Overview

In November 2015, the German legislator passed the Resolution Mechanism Act (Abwicklungsmechanismusgesetz, AbwMechG). The law introduces, among other things, Section 46f (5) et seqq. of the German Banking Act (Kreditwesengesetz, KWG), which requires that claims under certain unsecured debt instruments be subordinated to general senior unsecured obligations in an insolvency proceeding involving a German bank.

As a result, in a resolution of a German bank, these unsecured debt instruments will be bailedin prior to other senior unsecured liabilities (cf. Section 97 (1) sentence 3 of the German Act on Recovery and Resolution (Sanierungs- und Abwicklungsgesetz, SAG)). The provision will take effect on 1 January 2017 and apply to all insolvency proceedings opened after that date.

Mandatory subordination of certain unsecured debt instruments

The new Section 46f (5) KWG stipulates that, if a bank becomes insolvent (CRR credit institution), claims under certain unsecured debt instruments will be subordinated to general senior unsecured liabilities. The instruments involved are defined in a new paragraph (6) of Section 46f KWG. They include bearer bonds (Inhaberschuldverschreibungen), order bonds (Orderschuldverschreibungen) and similar rights which, by their nature, are tradable in the capital markets. They also include promissory note loans (Schuldscheindarlehen) and registered bonds (Namensschuldverschreibungen), as long as they do not qualify as covered or eligible deposits under Section 46f (4) KWG. However money market instruments (Geldmarktinstrumente) within the meaning of Section 1 (11) sentence 2 KWG are excluded. Section 46f (6) KWG also clarifies that the new subordination does not apply to debt instruments under Sec. 91 (2) SAG, which are generally exempted from bail-in.

If a German bank becomes insolvent, this mandatory subordination means the creditors concerned will bear losses prior to others whose claims currently rank pari passu. In the context of a resolution, the bail-in tool will be applied to these unsecured debt instruments before other senior unsecured liabilities. This is the main purpose of the subordination stipulated by Section 46f (5) KWG.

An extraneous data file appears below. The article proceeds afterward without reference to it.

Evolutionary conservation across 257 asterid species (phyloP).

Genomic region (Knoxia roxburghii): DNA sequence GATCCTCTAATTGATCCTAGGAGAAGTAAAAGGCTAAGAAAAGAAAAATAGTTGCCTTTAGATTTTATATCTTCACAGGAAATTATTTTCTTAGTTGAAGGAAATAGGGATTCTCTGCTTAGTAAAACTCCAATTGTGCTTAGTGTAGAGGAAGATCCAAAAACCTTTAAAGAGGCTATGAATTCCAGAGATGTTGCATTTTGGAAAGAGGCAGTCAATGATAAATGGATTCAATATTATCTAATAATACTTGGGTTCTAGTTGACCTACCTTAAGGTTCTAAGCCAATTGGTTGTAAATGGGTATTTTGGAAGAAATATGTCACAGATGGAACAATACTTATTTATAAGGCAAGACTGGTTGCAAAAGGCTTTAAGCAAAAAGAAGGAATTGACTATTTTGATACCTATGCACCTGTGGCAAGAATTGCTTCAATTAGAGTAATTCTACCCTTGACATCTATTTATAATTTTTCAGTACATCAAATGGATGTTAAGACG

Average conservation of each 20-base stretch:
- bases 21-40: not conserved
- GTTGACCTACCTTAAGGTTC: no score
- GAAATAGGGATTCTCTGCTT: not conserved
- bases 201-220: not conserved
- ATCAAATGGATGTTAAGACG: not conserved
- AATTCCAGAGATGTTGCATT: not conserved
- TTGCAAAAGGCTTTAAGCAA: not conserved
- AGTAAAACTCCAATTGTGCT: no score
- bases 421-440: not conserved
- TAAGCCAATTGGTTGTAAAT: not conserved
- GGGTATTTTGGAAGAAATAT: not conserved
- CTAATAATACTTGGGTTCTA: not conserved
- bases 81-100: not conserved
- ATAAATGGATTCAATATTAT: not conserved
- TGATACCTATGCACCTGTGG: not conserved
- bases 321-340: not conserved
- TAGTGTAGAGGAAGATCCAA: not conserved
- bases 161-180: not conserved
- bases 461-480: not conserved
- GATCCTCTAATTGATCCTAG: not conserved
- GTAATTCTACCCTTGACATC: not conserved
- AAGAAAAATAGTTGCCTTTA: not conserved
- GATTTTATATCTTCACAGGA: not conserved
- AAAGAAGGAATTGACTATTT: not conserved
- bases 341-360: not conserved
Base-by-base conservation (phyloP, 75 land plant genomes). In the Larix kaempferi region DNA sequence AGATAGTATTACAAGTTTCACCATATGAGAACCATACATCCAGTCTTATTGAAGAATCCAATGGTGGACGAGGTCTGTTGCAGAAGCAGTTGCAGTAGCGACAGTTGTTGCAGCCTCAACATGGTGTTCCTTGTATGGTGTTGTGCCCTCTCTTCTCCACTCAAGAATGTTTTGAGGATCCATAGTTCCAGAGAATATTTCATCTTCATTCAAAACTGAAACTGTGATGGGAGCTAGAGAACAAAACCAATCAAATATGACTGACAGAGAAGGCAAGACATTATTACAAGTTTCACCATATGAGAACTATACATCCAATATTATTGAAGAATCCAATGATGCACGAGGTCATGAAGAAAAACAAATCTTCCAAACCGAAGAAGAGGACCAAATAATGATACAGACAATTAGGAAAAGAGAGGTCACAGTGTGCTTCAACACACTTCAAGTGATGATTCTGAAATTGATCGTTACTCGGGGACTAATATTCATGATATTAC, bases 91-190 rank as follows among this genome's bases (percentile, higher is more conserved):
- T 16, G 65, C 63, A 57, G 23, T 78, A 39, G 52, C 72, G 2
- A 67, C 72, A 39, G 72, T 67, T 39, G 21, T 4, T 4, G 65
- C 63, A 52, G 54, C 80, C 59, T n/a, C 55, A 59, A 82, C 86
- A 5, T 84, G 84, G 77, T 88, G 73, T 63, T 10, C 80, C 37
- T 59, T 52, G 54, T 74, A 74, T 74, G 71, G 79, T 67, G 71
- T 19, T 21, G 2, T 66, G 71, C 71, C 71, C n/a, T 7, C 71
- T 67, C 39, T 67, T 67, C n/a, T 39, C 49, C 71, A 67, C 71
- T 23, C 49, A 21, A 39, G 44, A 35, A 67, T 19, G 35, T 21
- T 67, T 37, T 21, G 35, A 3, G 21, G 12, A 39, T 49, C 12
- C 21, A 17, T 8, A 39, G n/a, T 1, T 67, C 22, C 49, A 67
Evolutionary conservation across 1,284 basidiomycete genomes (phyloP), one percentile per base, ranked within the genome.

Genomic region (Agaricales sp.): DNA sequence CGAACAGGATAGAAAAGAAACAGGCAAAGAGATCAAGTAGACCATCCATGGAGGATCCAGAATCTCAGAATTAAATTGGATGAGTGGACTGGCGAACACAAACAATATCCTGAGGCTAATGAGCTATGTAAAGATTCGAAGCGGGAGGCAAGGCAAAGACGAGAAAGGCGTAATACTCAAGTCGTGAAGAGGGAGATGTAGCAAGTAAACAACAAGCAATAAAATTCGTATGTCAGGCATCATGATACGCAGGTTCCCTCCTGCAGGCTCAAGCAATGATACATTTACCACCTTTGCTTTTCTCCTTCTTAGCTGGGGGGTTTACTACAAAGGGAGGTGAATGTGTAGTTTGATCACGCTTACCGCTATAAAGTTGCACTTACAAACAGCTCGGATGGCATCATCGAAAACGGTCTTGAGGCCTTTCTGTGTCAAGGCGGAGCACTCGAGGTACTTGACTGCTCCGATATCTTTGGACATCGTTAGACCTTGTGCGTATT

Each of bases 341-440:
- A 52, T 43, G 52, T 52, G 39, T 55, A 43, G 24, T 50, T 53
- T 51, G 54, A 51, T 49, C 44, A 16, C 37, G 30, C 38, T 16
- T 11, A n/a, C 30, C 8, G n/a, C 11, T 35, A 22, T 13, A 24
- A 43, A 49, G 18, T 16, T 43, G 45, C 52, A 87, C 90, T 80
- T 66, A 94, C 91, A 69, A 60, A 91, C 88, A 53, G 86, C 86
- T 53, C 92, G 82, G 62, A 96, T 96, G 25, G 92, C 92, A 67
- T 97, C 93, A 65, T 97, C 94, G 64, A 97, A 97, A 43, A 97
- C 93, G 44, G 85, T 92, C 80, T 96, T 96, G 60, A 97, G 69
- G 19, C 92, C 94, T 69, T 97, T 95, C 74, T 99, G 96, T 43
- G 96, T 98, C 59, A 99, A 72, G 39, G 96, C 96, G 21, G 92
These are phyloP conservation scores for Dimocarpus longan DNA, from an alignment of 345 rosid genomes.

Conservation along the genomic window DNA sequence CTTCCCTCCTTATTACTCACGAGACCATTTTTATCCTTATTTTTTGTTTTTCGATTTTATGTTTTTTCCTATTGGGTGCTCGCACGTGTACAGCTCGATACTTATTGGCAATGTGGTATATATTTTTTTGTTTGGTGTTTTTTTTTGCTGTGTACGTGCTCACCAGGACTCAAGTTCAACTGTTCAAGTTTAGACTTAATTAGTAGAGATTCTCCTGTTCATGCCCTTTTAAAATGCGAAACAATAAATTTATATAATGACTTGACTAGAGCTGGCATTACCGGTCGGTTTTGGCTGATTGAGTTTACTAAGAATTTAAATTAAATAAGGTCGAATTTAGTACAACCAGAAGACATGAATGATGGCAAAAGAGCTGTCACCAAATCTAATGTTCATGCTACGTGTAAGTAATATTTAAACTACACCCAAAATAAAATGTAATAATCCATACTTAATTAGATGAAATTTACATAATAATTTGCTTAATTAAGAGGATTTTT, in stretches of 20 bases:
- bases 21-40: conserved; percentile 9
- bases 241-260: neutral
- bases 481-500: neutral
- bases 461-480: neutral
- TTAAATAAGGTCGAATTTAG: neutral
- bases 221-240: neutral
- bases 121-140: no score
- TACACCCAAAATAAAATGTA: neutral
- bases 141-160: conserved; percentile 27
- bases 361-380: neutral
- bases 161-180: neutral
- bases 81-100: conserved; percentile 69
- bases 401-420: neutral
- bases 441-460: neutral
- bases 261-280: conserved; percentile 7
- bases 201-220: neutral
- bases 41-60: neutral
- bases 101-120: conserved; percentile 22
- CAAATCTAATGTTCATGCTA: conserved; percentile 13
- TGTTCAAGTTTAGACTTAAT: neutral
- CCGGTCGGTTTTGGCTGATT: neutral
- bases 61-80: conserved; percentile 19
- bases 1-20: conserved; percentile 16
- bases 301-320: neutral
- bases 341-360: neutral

In substance, the new Section 46f (5) in conjunction with (6) KWG will split the currently heterogeneous class of senior unsecured debt and create a new layer of tradable senior unsecured debt, which will serve as a reliable source of loss-absorbing liabilities along with regulatory capital. The subordination is designed to facilitate the application of resolution measures as the bail-in of the debt instruments can be enforced in a legally certain manner and carries a low risk of contagion.

In its Opinion of 2 September 2015 on bank resolution (CON/2015/31 – ECB Opinion), the European Central Bank (ECB) shared the German legislator’s view that the new mandatory subordination should enhance the implementation of the bail-in tool.TLAC and MREL The new Section 46f (5) KWG is particularly relevant in light of the Financial Stability Board’s (FSB) Principles and Term Sheet on the Total Loss Absorbency Capacity (TLAC) of global systemically important banks, published on 9 November 2015 (TLAC Principles / TLAC Term Sheet). With regard to the instruments eligible for inclusion in TLAC, the Principles exclude certain liabilities (eg any liability that is callable on demand without supervisory approval, or liabilities from derivatives or debt instruments with derivative-linked features, such as structured notes) and requires that eligible instruments absorb losses prior to the excluded liabilities in insolvency or resolution. To ensure this happens, the eligible instruments must principally be either contractually subordinated or junior in the statutory creditor hierarchy to all excluded liabilities on the institution’s balance sheet (cf. TLAC Principle (vii) and TLAC Term Sheet Section 11). Section 46f (5) KWG stipulates the subordination of certain debt instruments in the statutory creditor hierarchy and, thus, might be viewed as a first step in creating, on a statutory basis, instruments eligible for TLAC.

This view is shared by the ECB. The ECB Opinion states that Section 46f (5) KWG ‘introduces a legal feature (statutory subordination) to make existing debt instruments TLAC-eligible, without the need for any action by the issuer’. This gives German banks an advantage as they can use some of their existing debt instruments to meet the TLAC requirements without needing to issue a larger volume of contractually subordinated debt.

Moreover, mandatory subordination might become relevant for all banks that need to meet the minimum requirement for own funds and eligible liabilities (MREL) set by the competent resolution authority. Pursuant to Section 53 (1) SAG (which remains unchanged by the new AbwMechG), the decision on the MREL with regard to an individual institution or group may provide that the MREL is partially met through contractual bail-in instruments. In order to qualify, the instrument will be subject to a binding subordination agreement, under which, in the event of normal insolvency proceedings, it ranks below other eligible liabilities (cf. Section 53 (2) no. 2 SAG). Whether and to what extent the MREL has to be met through contractual bail-in instruments is for the competent resolution authority to decide. From the perspective of the resolution authority and in line with the ECB’s Opinion, there should be good reasons to argue that there is less need to require contractual bail-in instruments where the feasibility of the bail-in tool is strengthened by the creation of a new distinct layer of senior unsecured debt to which the bail-in tool is applied in priority to the remaining (heterogeneous) pool of senior unsecured debt.

Debt instruments exempted from subordination